Just as dangerously, however, is the second force at play on ANZAC day: an insidious and growing nationalism. ANZAC day, more and more, functions as a key ritual of nationalism. Nationalism is essentially the ideology of the State, it is the identity of a “people” that is constructed to unite very real divisions within any State, to legitimate its exclusive use of force and its claim to territory. The maintenance of New Zealand nationalist identity requires constant work against creeping divisions, and essential to this are national rituals and performances that cement this identity. Both Waitangi day (as part of official biculturalism policy) and ANZAC day are deployed in this way as government policy by the Ministry of Culture and Heritage alongside their plethora of websites.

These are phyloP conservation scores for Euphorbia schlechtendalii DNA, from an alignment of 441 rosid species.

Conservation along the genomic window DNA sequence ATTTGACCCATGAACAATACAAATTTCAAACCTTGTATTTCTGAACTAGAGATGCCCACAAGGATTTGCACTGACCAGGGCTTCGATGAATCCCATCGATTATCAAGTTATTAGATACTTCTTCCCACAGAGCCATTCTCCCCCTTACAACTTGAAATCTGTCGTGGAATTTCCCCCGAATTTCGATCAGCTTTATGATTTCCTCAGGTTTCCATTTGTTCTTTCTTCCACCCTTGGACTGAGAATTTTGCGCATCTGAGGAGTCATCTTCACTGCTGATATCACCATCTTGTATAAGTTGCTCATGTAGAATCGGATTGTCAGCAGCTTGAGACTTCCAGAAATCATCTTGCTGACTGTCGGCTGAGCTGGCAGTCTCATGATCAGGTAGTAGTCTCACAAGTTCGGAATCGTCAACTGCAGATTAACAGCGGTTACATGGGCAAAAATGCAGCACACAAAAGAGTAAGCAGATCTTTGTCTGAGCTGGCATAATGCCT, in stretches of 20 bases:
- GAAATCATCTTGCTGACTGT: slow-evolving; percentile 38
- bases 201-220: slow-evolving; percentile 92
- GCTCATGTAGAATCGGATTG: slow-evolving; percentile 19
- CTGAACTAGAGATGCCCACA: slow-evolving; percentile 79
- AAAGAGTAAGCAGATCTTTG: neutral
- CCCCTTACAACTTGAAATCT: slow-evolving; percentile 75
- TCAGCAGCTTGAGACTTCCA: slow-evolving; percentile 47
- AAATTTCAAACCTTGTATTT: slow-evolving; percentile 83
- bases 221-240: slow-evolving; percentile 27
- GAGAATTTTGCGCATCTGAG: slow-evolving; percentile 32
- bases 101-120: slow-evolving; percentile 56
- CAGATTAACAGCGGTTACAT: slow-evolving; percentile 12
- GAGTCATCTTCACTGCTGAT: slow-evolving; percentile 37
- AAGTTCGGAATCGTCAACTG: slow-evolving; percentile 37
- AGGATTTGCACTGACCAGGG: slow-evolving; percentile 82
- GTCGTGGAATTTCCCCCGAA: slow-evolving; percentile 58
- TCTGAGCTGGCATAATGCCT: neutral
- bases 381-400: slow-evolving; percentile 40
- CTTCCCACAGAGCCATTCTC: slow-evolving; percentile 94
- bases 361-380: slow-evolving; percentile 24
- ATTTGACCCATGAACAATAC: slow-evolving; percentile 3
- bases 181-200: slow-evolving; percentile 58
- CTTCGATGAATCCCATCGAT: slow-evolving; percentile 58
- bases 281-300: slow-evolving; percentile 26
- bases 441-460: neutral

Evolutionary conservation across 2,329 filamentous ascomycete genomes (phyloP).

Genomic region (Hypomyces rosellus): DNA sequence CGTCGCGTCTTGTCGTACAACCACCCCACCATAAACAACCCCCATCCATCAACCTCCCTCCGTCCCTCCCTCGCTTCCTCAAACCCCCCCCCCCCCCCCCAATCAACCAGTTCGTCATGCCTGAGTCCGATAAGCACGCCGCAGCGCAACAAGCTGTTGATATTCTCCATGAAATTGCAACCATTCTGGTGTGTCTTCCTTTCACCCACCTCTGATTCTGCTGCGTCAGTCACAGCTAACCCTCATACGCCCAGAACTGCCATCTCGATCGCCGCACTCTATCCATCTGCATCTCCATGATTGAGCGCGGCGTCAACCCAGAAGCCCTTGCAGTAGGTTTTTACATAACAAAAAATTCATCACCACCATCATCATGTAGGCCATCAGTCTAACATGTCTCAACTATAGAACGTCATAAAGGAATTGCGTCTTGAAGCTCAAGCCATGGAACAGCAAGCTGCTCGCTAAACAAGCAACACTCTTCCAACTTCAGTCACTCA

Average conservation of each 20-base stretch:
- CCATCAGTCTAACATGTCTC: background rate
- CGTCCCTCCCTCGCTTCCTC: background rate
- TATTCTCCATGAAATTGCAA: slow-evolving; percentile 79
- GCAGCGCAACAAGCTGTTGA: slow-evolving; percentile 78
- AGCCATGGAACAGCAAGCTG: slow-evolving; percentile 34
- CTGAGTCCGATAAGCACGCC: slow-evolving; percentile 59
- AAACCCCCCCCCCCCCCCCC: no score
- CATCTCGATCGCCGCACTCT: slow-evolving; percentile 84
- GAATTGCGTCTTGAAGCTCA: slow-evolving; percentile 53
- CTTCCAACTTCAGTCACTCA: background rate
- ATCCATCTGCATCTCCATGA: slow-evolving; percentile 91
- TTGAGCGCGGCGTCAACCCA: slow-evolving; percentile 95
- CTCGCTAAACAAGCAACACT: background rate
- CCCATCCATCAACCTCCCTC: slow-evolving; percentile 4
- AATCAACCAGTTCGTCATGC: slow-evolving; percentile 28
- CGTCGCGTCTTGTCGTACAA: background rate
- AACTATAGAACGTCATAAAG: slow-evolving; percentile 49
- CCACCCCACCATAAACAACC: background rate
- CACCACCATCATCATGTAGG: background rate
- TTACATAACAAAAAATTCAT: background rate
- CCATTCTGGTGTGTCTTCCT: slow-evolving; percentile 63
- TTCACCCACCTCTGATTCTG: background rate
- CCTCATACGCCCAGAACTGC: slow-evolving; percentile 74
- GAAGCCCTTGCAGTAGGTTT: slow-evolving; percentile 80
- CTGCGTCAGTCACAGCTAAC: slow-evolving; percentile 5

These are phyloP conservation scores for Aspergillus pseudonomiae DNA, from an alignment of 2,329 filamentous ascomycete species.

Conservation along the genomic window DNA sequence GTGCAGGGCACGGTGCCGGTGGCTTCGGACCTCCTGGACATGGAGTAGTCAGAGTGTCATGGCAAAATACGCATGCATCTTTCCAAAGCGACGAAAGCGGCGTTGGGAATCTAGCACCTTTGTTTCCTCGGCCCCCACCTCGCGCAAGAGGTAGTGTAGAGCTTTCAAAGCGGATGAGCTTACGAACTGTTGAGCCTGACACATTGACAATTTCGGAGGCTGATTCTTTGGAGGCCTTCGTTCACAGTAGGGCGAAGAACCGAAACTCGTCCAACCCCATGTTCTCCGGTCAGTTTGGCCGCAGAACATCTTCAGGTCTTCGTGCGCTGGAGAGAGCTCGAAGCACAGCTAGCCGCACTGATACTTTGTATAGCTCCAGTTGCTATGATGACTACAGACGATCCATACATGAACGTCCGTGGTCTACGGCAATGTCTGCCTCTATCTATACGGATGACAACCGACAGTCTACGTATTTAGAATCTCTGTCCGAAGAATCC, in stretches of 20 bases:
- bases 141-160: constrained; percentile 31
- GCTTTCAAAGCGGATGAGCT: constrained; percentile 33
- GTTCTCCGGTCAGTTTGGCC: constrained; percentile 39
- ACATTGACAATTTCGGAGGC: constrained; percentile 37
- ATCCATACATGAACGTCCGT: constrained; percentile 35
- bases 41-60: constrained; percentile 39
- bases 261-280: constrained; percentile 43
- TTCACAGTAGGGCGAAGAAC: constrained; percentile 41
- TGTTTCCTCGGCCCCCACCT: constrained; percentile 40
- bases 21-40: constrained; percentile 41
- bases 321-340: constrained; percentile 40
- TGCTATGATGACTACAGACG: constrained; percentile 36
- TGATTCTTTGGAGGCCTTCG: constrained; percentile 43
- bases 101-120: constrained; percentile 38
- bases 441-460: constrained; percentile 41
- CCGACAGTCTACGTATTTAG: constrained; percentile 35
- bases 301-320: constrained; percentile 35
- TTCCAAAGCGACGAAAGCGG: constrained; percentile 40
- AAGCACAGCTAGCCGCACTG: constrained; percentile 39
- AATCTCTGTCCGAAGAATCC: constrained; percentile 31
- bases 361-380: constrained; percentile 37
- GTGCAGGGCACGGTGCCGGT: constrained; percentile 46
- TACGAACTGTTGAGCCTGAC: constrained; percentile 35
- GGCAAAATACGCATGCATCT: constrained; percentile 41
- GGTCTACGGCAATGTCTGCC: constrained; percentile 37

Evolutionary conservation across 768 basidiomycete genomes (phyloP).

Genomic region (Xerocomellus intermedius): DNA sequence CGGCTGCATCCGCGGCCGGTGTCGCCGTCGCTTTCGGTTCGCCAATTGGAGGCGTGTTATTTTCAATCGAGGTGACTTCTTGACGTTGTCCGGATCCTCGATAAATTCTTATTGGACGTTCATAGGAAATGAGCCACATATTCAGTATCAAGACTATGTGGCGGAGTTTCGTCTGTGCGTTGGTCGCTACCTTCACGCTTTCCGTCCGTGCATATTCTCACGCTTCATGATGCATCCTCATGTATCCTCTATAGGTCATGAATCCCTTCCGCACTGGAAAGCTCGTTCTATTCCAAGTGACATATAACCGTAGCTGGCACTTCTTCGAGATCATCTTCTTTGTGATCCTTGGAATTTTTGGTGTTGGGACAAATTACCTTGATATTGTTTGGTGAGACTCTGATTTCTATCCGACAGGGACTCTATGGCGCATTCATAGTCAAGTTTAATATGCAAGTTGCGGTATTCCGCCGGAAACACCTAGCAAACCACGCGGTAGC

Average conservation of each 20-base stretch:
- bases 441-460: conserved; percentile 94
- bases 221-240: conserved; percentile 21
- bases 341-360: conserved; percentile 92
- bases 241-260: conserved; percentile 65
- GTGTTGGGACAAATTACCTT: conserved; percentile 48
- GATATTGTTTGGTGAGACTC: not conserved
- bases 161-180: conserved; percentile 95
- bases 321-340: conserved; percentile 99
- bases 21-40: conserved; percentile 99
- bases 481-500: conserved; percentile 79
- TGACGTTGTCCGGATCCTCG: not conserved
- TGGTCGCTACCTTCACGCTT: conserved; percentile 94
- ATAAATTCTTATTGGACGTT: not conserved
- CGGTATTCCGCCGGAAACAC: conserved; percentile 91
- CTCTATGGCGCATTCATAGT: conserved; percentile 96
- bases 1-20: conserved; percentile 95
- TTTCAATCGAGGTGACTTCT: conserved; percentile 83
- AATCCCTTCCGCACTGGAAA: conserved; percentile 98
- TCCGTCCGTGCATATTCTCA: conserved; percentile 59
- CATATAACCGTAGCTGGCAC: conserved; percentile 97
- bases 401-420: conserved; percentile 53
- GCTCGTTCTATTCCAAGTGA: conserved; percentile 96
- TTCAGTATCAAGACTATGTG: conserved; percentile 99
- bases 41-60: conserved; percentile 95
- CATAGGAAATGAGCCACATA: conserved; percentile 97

This is all the more dangerous for anti-nationalists and anti-Statists considering the recent growth of New Zealand nationalism. Many believed ANZAC day would eventually die as ex-soliders went the same way, but instead, since about the mid-90s, there has been a growing youth presence at ANZAC ceremonies who are there not as part of Scouts or their associated groups, but out of a growing sense of national pride. Anybody who saw images of the Big Day Out would have noticed the growing presence of New Zealand flags being voluntarily brought along, some wearing them as items of dress (paralleled too, but far worse, at the Australian Big Day Out). And ‘New Zealander’, despite not being a recognised ethnic group, was submitted by 429,000 people at the recent 2006 census.

As part of an anti-nationalist and anti-Statist politics, ANZAC day should be recognised as a ritual cultivating nationalist identity and thus opposed.